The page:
The goal of the exhibition was to begin with the space and end with the space, simultaneously addressing the theme, without letting the space overshadow the exhibition and the artworks themselves.

The impact of time is naturally evident in the two abandoned wings, giving them a unique and somber atmosphere. In the case of Daftseion, the grandeur once held by the space has been lost, and the viewer's exploration of the space highlights the neglect and abandonment of the building, bringing the revival of its history through the exhibition. As for Agios Isidoros, the atmosphere is even more gloomy and stifling, as the building has undergone such significant decay and distortion that it resembles a scene from a movie, especially if one visits the exhibition during the evening hours.

Certainly, the choice of such a space, with a heavy history and hard memories where traces of its previous use are visible, entails risks. The most significant of these is undoubtedly the potential for the psychiatric clinic to be aestheticized, becoming a unique and sensational spectacle for the public, without conveying its history as a space of isolation loaded with memories, personal stories, and testimonies of real people. It is evident that the abandoned spaces of Dromokaiteio emit a sense of mystery, like all abandoned spaces with such histories that have deteriorated over time. Therefore, the dilemma arises as to whether the use of the space aims at the allure of the viewer's gaze or at projecting it as a field of disturbance and conflict, with the purpose of highlighting history through the lens of art and the questions raised by the exhibited works.

From the works of the artists who participated in the project, many conclusions emerge, and various concepts are addressed. Many of the artworks are based on real events and actual testimonies of people, as well as on practices used on psychiatric patients that are inhumane and violate human dignity. Throughout the collection, issues such as stigma, class differences (clearly evident in the separation and differentiation of the two wings of the hospital), social exclusion, personality deconstruction, marginalization, and the withdrawal of the individual from society are highlighted. The artworks also touch upon digital confinement and the revelation of the undignified living conditions, abandonment, and complete institutionalization of patients, with the island of Leros being a prominent example.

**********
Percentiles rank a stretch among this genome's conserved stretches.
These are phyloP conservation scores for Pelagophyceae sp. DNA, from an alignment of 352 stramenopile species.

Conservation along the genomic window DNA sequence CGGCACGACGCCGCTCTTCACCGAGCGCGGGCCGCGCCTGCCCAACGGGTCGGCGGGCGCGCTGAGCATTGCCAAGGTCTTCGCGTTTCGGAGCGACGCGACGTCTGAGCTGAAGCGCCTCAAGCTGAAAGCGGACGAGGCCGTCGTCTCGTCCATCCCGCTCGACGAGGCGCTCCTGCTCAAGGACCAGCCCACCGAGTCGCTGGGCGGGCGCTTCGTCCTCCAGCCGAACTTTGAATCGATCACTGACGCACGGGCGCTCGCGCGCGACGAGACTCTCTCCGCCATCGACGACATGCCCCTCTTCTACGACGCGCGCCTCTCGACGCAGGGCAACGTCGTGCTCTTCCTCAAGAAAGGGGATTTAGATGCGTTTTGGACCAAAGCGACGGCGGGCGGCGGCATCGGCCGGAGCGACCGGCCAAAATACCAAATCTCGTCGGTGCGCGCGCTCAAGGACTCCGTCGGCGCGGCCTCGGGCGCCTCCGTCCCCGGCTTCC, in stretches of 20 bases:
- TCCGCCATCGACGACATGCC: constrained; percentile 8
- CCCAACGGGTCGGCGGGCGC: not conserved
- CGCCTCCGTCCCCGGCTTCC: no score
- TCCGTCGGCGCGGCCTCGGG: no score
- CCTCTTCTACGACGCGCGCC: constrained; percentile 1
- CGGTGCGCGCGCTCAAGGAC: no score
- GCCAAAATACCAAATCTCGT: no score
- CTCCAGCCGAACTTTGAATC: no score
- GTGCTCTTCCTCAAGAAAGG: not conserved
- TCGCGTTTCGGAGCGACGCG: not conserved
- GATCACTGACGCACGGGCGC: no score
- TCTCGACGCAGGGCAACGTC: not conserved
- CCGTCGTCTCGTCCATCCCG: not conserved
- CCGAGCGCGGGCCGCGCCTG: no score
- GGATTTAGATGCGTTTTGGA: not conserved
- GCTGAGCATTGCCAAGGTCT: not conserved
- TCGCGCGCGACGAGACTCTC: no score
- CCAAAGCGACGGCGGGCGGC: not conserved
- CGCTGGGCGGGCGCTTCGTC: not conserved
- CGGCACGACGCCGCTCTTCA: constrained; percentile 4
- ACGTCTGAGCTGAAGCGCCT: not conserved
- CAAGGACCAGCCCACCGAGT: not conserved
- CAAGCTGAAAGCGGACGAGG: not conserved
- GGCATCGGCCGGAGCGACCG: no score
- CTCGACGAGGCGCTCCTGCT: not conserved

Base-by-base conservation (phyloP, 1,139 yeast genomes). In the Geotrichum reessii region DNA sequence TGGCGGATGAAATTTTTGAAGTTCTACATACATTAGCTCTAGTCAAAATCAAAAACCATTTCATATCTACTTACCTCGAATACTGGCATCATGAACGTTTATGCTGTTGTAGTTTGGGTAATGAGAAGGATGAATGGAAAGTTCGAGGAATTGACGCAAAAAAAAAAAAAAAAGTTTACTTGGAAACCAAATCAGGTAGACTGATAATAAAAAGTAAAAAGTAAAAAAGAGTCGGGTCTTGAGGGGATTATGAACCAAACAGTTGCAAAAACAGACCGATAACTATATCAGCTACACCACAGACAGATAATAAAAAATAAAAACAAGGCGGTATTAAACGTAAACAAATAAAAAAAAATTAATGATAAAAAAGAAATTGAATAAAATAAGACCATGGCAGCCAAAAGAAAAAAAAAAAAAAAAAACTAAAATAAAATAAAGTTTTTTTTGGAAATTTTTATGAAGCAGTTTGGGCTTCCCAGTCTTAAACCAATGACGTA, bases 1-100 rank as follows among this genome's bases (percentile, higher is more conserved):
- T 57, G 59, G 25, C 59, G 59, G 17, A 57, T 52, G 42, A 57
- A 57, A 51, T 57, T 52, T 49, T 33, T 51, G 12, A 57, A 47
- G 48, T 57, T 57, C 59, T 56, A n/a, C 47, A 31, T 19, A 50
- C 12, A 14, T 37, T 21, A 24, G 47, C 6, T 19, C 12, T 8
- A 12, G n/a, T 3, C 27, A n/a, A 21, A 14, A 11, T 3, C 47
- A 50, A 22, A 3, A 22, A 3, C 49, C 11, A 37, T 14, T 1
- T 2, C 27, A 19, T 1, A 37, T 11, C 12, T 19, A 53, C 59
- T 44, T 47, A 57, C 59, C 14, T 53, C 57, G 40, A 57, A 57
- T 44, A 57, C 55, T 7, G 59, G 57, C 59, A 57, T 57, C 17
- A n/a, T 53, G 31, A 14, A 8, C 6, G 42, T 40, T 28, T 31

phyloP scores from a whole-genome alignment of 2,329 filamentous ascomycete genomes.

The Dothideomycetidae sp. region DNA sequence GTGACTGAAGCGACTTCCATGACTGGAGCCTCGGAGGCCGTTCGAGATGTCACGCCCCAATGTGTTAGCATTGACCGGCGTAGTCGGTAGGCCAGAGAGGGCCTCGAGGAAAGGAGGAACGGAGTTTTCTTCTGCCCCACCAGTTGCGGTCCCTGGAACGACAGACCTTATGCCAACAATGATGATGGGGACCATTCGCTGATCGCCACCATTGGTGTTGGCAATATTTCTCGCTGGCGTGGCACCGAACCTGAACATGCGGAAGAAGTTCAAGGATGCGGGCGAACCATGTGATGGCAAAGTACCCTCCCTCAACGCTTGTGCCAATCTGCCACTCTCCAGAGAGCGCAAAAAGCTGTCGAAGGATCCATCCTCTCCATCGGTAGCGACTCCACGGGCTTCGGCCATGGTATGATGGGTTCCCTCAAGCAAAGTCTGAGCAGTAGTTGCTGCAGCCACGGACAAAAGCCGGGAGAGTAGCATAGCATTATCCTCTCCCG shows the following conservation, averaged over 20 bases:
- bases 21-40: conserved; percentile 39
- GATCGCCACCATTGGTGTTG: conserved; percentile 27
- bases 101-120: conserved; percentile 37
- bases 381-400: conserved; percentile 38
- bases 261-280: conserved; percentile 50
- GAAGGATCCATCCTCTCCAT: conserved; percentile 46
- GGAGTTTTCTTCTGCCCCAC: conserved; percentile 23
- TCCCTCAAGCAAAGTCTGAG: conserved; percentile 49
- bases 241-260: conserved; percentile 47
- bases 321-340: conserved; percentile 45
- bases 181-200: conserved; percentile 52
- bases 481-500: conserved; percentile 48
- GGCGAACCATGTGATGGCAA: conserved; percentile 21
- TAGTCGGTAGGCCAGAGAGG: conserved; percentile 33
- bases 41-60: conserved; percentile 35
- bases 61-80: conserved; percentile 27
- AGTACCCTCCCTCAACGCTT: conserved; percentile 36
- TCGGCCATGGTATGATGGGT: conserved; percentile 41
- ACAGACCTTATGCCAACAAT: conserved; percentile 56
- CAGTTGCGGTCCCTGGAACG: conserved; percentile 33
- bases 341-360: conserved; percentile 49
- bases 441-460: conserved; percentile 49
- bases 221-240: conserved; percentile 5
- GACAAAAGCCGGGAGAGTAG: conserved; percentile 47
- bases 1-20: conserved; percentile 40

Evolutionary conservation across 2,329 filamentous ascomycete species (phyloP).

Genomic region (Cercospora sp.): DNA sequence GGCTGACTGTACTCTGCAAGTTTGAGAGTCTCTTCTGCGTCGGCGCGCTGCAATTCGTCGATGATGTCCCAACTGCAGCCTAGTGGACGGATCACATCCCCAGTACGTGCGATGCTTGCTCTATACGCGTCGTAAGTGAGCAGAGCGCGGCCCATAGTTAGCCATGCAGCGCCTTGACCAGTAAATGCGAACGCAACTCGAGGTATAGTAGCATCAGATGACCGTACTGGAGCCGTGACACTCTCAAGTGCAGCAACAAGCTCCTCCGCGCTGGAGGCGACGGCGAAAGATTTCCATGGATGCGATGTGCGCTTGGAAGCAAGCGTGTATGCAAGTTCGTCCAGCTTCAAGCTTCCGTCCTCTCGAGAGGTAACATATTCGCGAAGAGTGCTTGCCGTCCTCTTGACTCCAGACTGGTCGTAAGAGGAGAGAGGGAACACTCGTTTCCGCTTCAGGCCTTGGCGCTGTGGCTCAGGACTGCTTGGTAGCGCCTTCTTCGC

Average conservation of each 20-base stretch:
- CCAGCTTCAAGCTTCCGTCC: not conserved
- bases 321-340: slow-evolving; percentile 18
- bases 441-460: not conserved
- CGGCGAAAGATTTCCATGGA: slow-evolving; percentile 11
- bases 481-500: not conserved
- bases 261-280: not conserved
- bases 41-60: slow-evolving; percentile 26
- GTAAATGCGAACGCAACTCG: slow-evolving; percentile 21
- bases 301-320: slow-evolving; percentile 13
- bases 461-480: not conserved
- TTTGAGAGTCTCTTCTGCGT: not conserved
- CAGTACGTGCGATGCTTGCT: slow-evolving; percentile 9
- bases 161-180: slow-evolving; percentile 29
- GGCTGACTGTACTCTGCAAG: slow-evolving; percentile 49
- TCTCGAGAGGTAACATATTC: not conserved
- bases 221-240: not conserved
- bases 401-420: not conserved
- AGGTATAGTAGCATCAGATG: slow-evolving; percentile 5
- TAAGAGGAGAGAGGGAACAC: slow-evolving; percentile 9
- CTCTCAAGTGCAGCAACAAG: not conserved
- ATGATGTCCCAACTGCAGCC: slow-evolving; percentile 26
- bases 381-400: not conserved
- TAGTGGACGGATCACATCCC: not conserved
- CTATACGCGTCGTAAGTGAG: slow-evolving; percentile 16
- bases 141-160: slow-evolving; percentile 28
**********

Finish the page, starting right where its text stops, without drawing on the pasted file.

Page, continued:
The exhibition manages to address in a direct and straightforward manner the issues of various confinements, separations, class differences, institutionalization, stigma, and the deconstruction of individual personality. The approach to such a broad theme through the artworks, their communication with each other, and their interaction with the audience can be described as not only sensitive but also raw and intense. There is an atmosphere of revelation and rebellion against inhumane practices, segregations, and affronts to human dignity.

Many artworks are somber, dark, and revealing, while others are sensitive and even evoke a sense of childhood, which stands out in the overall atmosphere, providing a different perspective on the issues. The exhibition space communicates and gives meaning to the works in many instances without overshadowing them. The concept of dystopia is evident in the project, and the result is visually impressive without sacrificing the conceptual background and the nuanced approach to the difficult issues discussed in relation to the history and memories of the institution.